Resources on the Trinity

Last night, at our weekly Cru Live meeting on campus, we had a discussion on the Trinity. Here are several resources to help you dig deeper.

Thinking About the Trinity

Check out two brief articles to begin. First, Can You Explain the Trinity? from EveryStudent.com. Then, Why Must God Be a Trinity?, a post I wrote a few years back on this site.

Why is the Trinity not polytheism? Consider the answers from GotQuestions.com and CARM.org. The last paragraph from GotQuestions will rack your brain, but it’s worth pondering. Here’s a snippet: “Essentially, God has three centers of self-consciousness. Yet this one Being (the triune God of Scripture) possesses one indivisible essence.” Deep stuff.

The Trinity in Church History

Take a few minutes to read two historic creeds from around 1600-1700 years ago. Why is it worth your time? To remind you that you aren’t the first person to grapple with the mystery of the three-in-one, one-in-three God.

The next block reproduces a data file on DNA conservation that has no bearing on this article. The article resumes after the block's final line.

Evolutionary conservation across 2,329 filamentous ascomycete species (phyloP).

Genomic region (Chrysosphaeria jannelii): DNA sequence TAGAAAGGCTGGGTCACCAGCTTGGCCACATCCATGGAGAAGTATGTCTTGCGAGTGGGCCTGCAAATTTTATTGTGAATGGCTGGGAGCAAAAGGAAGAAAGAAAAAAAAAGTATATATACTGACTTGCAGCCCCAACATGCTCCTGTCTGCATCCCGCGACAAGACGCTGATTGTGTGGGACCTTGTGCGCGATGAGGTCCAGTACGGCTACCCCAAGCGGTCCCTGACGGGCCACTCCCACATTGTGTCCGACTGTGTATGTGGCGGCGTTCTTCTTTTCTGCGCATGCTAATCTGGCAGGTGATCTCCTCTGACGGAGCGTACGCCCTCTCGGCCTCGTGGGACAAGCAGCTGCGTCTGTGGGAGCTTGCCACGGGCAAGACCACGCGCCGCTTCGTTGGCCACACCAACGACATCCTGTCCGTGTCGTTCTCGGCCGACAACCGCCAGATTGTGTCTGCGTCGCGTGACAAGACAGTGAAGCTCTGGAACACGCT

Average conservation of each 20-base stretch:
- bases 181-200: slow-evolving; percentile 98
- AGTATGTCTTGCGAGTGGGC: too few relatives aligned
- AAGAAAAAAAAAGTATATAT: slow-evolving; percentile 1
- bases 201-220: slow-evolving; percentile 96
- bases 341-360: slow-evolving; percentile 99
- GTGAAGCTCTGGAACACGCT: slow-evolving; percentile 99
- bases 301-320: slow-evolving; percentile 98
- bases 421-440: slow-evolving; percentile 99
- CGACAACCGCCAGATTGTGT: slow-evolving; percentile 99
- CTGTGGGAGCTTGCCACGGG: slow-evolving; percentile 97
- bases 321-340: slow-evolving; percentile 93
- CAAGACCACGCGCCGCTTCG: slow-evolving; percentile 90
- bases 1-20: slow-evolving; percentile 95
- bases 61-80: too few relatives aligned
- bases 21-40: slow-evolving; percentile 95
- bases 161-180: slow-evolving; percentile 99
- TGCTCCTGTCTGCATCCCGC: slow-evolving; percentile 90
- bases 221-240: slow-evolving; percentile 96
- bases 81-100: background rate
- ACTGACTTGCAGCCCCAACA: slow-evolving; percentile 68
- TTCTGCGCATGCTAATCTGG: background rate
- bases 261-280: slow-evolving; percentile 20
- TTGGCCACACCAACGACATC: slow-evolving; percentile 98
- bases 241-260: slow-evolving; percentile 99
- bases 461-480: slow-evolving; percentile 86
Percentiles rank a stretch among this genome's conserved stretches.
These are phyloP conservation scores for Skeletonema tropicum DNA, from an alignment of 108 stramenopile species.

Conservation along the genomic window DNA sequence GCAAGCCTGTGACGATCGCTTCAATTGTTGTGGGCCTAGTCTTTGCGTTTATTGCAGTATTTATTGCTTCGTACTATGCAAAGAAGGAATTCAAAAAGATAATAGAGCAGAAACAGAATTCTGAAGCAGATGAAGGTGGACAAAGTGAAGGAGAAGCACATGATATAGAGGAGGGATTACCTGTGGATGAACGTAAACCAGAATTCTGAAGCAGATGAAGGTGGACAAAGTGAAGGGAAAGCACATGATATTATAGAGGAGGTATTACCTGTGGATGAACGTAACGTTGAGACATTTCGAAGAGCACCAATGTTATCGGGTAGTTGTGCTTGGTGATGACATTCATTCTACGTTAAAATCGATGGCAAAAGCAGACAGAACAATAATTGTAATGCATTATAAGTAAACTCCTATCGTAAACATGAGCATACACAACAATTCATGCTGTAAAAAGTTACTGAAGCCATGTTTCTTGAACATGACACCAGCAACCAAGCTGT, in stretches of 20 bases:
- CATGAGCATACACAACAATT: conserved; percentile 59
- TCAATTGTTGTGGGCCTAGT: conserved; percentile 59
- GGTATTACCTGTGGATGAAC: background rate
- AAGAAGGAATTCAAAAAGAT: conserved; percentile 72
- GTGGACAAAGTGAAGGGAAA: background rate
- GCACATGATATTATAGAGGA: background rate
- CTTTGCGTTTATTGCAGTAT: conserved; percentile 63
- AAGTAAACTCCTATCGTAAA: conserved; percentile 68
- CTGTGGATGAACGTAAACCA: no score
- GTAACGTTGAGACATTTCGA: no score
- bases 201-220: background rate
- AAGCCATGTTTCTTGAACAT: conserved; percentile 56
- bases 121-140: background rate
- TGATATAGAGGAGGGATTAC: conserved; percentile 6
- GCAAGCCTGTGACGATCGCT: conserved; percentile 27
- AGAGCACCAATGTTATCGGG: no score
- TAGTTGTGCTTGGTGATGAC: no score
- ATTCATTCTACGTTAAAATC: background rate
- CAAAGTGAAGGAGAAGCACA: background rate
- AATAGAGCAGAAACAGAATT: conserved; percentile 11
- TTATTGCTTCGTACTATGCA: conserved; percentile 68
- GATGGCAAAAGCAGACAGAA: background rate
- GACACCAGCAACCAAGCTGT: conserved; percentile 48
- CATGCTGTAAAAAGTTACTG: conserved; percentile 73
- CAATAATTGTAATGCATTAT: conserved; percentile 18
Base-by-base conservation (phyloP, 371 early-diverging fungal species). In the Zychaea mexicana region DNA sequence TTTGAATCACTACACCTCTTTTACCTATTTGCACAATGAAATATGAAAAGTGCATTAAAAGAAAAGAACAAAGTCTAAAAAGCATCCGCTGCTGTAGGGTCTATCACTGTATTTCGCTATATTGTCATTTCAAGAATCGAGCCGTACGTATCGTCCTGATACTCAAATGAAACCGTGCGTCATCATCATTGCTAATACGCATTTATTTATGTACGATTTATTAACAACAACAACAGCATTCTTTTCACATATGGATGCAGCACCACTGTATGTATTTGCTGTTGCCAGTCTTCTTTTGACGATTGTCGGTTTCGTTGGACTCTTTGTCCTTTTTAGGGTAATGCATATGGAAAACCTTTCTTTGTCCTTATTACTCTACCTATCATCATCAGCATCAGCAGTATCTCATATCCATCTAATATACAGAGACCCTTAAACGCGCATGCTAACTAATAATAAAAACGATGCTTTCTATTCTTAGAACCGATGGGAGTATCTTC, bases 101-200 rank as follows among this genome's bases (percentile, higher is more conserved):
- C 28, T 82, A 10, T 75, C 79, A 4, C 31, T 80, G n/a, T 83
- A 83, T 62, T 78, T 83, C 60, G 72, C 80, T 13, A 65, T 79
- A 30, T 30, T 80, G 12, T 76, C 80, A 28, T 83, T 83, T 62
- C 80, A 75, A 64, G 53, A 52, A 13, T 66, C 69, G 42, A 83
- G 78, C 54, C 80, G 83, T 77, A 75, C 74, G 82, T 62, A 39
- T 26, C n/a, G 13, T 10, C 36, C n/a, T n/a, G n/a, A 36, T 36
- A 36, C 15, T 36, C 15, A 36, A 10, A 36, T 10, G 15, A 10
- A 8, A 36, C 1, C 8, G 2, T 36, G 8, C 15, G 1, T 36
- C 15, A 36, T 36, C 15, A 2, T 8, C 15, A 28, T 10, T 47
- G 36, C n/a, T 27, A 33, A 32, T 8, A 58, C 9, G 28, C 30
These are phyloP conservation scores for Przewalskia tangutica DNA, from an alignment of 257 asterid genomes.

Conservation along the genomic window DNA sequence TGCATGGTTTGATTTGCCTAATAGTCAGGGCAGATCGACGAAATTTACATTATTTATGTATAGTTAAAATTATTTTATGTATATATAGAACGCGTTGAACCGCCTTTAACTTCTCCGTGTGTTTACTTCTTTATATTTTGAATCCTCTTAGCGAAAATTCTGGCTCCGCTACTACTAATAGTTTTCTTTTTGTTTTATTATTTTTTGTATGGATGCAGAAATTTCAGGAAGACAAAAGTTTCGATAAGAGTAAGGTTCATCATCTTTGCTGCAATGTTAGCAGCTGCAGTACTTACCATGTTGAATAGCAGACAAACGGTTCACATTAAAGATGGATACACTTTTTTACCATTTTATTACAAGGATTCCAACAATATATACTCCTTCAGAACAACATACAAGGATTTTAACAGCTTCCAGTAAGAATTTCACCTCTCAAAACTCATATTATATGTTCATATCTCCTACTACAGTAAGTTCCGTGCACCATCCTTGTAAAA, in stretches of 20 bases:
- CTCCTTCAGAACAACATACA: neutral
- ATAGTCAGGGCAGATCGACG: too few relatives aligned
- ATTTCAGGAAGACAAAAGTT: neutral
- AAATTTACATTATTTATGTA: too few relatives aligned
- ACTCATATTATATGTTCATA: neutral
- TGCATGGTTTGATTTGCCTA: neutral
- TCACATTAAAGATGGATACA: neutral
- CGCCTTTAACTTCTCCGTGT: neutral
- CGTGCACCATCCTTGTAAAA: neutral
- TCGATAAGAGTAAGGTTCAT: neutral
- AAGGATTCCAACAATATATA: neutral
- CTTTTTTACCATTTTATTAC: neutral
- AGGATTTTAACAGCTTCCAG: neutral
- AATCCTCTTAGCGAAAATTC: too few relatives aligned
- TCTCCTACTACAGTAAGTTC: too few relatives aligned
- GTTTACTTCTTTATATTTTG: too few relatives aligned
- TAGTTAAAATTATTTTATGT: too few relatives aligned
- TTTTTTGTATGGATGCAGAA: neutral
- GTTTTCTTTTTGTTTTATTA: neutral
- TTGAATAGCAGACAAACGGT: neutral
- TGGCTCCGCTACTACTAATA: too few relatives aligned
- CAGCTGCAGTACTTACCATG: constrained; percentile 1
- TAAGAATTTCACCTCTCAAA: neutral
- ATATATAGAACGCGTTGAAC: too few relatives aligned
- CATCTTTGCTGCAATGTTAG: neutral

Read the The Athanasian Creed (composed fifth to early sixth century AD), which states, “That we worship one God in trinity and the trinity in unity, neither blending their persons nor dividing their essence. For the person of the Father is a distinct person, the person of the Son is another, and that of the Holy Spirit still another. But the divinity of the Father, Son, and Holy Spirit is one, their glory equal, their majesty coeternal.”

Read the Nicene Creed (adopted at the Council of Nicaea in AD 325), which, as you’ll notice, is Trinitarian in its very structure. It clearly states that each person in the Trinity is God and, yet, as it explains, each person is distinct and has a different function in the godhead.

False Teachings About the Trinity

Here’s a very brief summary of the primary false teachings (i.e. heresies) on the Trinity you need to be aware of. Every Christian cult will adopt one of these positions.

You made it this far. Now for a little satirical humor. If you’ve read the link above about Trinitarian heresies, you’ll appreciate this video. If nothing else, the words, “Come on, Patrick!” with an Irish accent will be (happily) embedded into your brain.

Before watching the video, however, let me speak up for my brother Patrick. Legend has it that Patrick used various illustrations to describe the Trinity. The point of the video is to show how illustrations actually teach heresy. The truth is, Patrick was actually a good missionary and we have no evidence that he used the illustrations in the video. Still, the video is hilarious and makes the point: you can’t use finite illustrations to explain an infinite God.

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